For example, for about 6 months of the year, all of Amadori’s birds — the 10+ line and its standard broilers — are vaccinated in the hatchery with Paracox-5. Arienti says the vaccine protects against the major strains of Eimeria, which causes coccidiosis, while eliminating the need to use anticoccidials in the feed. Amadori keeps its 10+ birds on the vaccine throughout the year. Standard birds receive an in-feed anticoccidial during the 6 months when they are not on the vaccine.

Added flexibility

According to Arienti, not using anticoccidials in their standard and specialty birds is a big advantage for Amadori’s feed mill, which also services contract growers who supply 35% of Amadori’s total production. He says the vaccine eliminates the risk of delivering medicated or unmedicated feed to the wrong location and the cross contamination in the feed mill. Using a coccidiosis vaccine also allows Amadori to be more flexible in the feeding program because the company does not have to worry about withdrawal times.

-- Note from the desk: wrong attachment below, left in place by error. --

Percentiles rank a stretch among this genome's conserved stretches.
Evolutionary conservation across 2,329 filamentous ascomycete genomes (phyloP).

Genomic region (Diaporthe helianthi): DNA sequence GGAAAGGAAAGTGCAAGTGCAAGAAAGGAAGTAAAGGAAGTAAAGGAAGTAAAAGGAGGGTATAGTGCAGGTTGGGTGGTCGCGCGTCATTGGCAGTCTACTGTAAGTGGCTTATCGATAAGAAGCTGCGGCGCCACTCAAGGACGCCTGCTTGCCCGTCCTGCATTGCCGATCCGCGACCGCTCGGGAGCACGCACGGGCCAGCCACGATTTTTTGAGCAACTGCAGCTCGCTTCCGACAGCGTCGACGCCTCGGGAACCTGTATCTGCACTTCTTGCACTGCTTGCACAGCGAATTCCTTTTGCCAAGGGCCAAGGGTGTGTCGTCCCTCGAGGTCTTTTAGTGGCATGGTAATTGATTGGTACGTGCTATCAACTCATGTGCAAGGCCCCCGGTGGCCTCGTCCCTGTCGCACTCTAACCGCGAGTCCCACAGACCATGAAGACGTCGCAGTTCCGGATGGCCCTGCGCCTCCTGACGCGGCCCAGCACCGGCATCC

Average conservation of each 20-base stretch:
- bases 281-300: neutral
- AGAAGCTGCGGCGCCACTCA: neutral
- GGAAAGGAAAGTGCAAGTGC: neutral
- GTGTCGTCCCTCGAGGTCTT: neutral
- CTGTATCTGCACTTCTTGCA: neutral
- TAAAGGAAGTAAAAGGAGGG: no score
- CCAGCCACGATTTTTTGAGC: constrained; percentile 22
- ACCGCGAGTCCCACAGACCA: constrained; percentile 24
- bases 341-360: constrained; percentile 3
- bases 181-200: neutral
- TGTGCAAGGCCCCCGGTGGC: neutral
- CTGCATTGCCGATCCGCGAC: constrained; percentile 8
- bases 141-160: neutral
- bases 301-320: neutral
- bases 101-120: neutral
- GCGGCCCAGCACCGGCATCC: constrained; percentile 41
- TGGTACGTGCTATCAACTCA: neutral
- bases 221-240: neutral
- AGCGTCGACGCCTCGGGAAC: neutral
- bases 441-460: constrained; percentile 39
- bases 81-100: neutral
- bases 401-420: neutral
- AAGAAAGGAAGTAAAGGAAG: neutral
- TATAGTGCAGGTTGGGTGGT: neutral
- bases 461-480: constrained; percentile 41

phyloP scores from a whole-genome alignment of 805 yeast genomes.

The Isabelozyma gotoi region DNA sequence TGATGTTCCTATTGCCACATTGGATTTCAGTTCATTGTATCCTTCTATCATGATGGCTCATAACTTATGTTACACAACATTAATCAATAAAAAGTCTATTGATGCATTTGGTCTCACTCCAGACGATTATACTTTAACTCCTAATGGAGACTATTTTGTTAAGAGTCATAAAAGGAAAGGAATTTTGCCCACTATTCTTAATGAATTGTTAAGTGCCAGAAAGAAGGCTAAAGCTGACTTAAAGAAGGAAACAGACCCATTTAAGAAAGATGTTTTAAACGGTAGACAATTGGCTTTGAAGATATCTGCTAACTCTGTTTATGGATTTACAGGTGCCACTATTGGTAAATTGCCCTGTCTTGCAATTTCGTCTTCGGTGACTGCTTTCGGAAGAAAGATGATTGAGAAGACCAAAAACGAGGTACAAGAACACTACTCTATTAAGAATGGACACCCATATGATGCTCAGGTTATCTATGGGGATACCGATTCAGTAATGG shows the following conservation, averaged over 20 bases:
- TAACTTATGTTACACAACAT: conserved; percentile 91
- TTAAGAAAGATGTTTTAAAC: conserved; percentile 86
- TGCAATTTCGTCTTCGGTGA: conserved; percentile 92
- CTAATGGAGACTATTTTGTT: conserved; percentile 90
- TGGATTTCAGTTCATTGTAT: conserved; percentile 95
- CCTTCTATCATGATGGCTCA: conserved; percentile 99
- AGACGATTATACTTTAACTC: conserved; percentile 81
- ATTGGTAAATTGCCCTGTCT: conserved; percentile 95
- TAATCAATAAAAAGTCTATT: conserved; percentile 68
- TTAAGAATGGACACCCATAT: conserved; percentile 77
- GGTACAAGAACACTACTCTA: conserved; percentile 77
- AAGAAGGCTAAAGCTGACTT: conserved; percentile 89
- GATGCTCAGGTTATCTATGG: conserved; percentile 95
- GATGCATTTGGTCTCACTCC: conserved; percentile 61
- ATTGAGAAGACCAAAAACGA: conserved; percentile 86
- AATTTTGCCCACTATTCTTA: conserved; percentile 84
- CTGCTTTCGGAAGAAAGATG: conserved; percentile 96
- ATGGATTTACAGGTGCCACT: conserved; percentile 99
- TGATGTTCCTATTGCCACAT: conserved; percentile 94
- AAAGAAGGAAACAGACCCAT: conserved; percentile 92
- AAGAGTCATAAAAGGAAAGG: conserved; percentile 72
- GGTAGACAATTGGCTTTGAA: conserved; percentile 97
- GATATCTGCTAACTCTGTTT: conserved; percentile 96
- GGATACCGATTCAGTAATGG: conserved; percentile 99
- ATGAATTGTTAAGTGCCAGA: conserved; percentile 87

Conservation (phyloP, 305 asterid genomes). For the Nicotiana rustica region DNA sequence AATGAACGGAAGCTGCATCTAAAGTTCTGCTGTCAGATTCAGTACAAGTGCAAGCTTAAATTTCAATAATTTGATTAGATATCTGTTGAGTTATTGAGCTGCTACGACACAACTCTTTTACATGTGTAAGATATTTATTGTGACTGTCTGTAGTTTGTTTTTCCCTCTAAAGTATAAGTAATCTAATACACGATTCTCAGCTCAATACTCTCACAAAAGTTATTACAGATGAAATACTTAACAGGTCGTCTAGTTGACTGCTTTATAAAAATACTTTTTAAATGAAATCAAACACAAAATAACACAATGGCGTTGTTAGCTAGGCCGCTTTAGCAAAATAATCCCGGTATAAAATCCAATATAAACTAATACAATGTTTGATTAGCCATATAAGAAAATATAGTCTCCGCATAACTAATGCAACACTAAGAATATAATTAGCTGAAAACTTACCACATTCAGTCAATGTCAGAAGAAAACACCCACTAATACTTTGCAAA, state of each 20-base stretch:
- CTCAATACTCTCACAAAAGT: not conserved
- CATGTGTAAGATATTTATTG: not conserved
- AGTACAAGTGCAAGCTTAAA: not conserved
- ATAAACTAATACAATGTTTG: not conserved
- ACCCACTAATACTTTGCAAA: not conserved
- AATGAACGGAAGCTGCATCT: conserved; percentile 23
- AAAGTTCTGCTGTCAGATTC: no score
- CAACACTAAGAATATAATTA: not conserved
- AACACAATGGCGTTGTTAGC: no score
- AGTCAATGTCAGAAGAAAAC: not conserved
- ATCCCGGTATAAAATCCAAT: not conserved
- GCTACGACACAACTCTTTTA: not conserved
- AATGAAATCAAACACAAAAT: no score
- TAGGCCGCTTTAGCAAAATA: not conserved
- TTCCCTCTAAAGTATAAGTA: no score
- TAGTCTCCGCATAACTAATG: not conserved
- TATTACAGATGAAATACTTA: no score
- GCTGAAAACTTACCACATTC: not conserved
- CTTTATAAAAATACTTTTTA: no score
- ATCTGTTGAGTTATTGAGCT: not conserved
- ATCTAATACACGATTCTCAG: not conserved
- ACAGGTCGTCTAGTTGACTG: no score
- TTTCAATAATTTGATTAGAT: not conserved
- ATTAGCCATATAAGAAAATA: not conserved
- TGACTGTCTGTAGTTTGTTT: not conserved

“We sell on weight, not on the number of days the birds have been alive,” Arienti says. “If the market wants 1.7-kg (3.74-lb) females tomorrow, we want to market at 1.7 kg. It doesn’t matter if they’re 36, 37 or 38 days old. Using a coccidiosis vaccine gives us that flexibility.”

In terms of performance, Arienti says it is difficult to assess how birds vaccinated for coccidiosis compare to those given traditional in-feed anticoccidials.